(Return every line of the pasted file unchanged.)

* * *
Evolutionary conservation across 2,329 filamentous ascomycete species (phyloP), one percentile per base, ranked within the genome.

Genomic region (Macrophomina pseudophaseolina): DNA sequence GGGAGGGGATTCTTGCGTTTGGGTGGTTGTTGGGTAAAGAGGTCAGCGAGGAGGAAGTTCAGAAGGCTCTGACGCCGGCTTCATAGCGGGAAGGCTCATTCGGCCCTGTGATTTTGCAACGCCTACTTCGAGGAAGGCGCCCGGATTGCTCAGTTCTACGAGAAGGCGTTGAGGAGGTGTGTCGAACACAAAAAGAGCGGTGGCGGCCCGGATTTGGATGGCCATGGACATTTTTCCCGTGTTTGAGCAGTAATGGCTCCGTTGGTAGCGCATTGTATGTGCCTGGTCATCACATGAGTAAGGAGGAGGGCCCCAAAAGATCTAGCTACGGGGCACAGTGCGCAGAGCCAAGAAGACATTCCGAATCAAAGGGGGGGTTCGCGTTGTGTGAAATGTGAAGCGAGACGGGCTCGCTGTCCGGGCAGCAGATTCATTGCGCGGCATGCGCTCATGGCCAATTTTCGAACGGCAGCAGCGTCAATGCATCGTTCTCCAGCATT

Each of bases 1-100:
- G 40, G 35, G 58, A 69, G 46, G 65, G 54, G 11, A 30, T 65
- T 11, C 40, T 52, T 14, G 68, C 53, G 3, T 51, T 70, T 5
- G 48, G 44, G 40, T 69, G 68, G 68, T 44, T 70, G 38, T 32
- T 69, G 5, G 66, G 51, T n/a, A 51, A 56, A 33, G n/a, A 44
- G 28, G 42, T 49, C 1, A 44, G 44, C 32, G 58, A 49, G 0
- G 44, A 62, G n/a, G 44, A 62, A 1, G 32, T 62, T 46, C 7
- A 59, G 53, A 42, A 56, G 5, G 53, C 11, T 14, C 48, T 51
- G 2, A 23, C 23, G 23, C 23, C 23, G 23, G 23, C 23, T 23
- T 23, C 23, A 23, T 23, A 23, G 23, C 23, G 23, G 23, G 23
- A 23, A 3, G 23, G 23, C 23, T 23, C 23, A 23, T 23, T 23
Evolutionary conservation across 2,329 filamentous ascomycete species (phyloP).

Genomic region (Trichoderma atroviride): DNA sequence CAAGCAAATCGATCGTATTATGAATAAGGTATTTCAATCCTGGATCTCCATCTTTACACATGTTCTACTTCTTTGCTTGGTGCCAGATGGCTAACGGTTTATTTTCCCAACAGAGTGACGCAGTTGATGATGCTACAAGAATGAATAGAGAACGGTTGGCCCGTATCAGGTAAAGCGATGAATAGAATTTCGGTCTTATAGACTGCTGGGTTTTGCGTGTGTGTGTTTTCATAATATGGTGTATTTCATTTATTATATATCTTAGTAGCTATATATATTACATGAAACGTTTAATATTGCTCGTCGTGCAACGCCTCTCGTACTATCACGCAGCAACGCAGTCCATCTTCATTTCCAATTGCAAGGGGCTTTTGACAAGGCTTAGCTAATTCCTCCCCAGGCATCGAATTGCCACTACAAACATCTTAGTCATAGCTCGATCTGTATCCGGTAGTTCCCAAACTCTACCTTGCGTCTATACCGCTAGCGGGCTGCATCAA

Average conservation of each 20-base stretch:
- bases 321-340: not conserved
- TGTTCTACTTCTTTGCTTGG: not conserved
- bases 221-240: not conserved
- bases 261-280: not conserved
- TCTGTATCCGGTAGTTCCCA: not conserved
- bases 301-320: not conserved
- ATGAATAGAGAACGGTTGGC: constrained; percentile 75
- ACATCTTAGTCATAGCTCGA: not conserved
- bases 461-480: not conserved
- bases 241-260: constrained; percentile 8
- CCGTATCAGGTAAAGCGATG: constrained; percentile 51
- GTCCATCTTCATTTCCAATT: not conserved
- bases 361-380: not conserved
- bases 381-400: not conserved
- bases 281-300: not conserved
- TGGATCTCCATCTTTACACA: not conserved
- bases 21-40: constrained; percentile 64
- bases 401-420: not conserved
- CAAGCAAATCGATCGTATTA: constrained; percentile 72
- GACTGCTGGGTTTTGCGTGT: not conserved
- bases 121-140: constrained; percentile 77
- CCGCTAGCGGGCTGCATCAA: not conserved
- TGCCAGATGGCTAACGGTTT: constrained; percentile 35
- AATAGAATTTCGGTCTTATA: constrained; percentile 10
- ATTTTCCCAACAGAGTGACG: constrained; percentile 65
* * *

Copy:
Evolutionary conservation across 2,329 filamentous ascomycete species (phyloP), one percentile per base, ranked within the genome.

Genomic region (Macrophomina pseudophaseolina): DNA sequence GGGAGGGGATTCTTGCGTTTGGGTGGTTGTTGGGTAAAGAGGTCAGCGAGGAGGAAGTTCAGAAGGCTCTGACGCCGGCTTCATAGCGGGAAGGCTCATTCGGCCCTGTGATTTTGCAACGCCTACTTCGAGGAAGGCGCCCGGATTGCTCAGTTCTACGAGAAGGCGTTGAGGAGGTGTGTCGAACACAAAAAGAGCGGTGGCGGCCCGGATTTGGATGGCCATGGACATTTTTCCCGTGTTTGAGCAGTAATGGCTCCGTTGGTAGCGCATTGTATGTGCCTGGTCATCACATGAGTAAGGAGGAGGGCCCCAAAAGATCTAGCTACGGGGCACAGTGCGCAGAGCCAAGAAGACATTCCGAATCAAAGGGGGGGTTCGCGTTGTGTGAAATGTGAAGCGAGACGGGCTCGCTGTCCGGGCAGCAGATTCATTGCGCGGCATGCGCTCATGGCCAATTTTCGAACGGCAGCAGCGTCAATGCATCGTTCTCCAGCATT

Each of bases 1-100:
- G 40, G 35, G 58, A 69, G 46, G 65, G 54, G 11, A 30, T 65
- T 11, C 40, T 52, T 14, G 68, C 53, G 3, T 51, T 70, T 5
- G 48, G 44, G 40, T 69, G 68, G 68, T 44, T 70, G 38, T 32
- T 69, G 5, G 66, G 51, T n/a, A 51, A 56, A 33, G n/a, A 44
- G 28, G 42, T 49, C 1, A 44, G 44, C 32, G 58, A 49, G 0
- G 44, A 62, G n/a, G 44, A 62, A 1, G 32, T 62, T 46, C 7
- A 59, G 53, A 42, A 56, G 5, G 53, C 11, T 14, C 48, T 51
- G 2, A 23, C 23, G 23, C 23, C 23, G 23, G 23, C 23, T 23
- T 23, C 23, A 23, T 23, A 23, G 23, C 23, G 23, G 23, G 23
- A 23, A 3, G 23, G 23, C 23, T 23, C 23, A 23, T 23, T 23
Evolutionary conservation across 2,329 filamentous ascomycete species (phyloP).

Genomic region (Trichoderma atroviride): DNA sequence CAAGCAAATCGATCGTATTATGAATAAGGTATTTCAATCCTGGATCTCCATCTTTACACATGTTCTACTTCTTTGCTTGGTGCCAGATGGCTAACGGTTTATTTTCCCAACAGAGTGACGCAGTTGATGATGCTACAAGAATGAATAGAGAACGGTTGGCCCGTATCAGGTAAAGCGATGAATAGAATTTCGGTCTTATAGACTGCTGGGTTTTGCGTGTGTGTGTTTTCATAATATGGTGTATTTCATTTATTATATATCTTAGTAGCTATATATATTACATGAAACGTTTAATATTGCTCGTCGTGCAACGCCTCTCGTACTATCACGCAGCAACGCAGTCCATCTTCATTTCCAATTGCAAGGGGCTTTTGACAAGGCTTAGCTAATTCCTCCCCAGGCATCGAATTGCCACTACAAACATCTTAGTCATAGCTCGATCTGTATCCGGTAGTTCCCAAACTCTACCTTGCGTCTATACCGCTAGCGGGCTGCATCAA

Average conservation of each 20-base stretch:
- bases 321-340: not conserved
- TGTTCTACTTCTTTGCTTGG: not conserved
- bases 221-240: not conserved
- bases 261-280: not conserved
- TCTGTATCCGGTAGTTCCCA: not conserved
- bases 301-320: not conserved
- ATGAATAGAGAACGGTTGGC: constrained; percentile 75
- ACATCTTAGTCATAGCTCGA: not conserved
- bases 461-480: not conserved
- bases 241-260: constrained; percentile 8
- CCGTATCAGGTAAAGCGATG: constrained; percentile 51
- GTCCATCTTCATTTCCAATT: not conserved
- bases 361-380: not conserved
- bases 381-400: not conserved
- bases 281-300: not conserved
- TGGATCTCCATCTTTACACA: not conserved
- bases 21-40: constrained; percentile 64
- bases 401-420: not conserved
- CAAGCAAATCGATCGTATTA: constrained; percentile 72
- GACTGCTGGGTTTTGCGTGT: not conserved
- bases 121-140: constrained; percentile 77
- CCGCTAGCGGGCTGCATCAA: not conserved
- TGCCAGATGGCTAACGGTTT: constrained; percentile 35
- AATAGAATTTCGGTCTTATA: constrained; percentile 10
- ATTTTCCCAACAGAGTGACG: constrained; percentile 65